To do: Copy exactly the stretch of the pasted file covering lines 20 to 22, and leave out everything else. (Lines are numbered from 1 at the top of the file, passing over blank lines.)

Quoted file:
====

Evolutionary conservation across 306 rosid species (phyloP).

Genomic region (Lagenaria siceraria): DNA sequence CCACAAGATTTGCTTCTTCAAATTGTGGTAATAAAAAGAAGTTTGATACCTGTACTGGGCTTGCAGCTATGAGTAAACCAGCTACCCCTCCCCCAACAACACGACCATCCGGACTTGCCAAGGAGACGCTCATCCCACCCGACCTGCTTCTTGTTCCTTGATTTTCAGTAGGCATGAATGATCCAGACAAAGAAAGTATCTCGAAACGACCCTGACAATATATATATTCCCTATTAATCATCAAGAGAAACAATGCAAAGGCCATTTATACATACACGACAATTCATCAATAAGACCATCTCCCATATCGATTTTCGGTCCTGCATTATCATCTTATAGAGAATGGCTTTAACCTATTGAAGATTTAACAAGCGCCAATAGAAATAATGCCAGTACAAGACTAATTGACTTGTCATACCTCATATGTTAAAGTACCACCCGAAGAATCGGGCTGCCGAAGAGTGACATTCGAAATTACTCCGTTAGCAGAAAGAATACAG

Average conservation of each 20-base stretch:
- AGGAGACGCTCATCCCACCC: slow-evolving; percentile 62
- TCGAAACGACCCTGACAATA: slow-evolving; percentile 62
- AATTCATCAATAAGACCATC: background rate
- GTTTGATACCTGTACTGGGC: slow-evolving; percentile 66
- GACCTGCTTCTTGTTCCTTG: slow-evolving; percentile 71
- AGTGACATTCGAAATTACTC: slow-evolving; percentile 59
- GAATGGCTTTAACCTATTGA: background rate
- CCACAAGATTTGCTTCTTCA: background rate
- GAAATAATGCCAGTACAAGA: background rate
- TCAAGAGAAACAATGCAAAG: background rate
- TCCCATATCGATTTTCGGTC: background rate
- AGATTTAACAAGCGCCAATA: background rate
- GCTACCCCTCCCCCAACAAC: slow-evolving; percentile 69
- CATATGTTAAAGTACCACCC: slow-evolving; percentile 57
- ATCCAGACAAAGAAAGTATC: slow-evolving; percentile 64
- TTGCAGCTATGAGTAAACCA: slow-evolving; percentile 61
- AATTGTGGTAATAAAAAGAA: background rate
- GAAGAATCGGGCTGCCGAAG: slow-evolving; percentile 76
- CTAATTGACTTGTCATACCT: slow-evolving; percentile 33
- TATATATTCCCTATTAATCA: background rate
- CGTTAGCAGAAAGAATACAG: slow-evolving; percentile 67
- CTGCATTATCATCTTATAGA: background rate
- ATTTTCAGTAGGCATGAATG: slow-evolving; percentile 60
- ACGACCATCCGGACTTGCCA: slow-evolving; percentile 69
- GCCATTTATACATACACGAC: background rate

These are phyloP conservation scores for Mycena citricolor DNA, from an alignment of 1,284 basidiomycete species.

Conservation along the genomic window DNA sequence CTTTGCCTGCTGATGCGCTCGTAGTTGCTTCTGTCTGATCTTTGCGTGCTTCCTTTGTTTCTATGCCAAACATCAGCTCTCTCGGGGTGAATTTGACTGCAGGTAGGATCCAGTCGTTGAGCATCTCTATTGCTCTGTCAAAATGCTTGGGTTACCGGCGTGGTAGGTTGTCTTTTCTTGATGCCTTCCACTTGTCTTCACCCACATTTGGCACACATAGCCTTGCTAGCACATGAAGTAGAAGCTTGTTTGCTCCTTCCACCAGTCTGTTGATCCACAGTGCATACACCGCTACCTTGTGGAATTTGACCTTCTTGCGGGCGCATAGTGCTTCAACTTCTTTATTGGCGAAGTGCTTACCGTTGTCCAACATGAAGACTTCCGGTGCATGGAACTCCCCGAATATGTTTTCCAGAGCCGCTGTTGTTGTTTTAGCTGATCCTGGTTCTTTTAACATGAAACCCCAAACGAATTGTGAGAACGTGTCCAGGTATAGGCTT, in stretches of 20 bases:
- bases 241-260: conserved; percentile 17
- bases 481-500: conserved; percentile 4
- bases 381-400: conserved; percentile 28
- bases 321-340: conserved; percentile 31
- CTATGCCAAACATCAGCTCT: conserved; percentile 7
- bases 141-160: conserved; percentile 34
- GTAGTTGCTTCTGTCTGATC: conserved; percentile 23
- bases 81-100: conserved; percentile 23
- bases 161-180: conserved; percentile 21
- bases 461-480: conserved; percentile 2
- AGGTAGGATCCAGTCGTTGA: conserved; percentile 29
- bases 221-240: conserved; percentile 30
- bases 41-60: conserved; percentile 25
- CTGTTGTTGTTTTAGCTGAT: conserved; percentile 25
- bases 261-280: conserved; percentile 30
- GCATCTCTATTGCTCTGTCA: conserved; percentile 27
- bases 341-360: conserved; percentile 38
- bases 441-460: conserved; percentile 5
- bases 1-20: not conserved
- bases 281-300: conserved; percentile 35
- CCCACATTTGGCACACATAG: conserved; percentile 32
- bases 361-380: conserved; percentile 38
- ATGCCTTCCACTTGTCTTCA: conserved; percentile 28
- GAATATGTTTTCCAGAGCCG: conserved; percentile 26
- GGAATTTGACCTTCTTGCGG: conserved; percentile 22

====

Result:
- AATTGTGGTAATAAAAAGAA: background rate
- GAAGAATCGGGCTGCCGAAG: slow-evolving; percentile 76
- CTAATTGACTTGTCATACCT: slow-evolving; percentile 33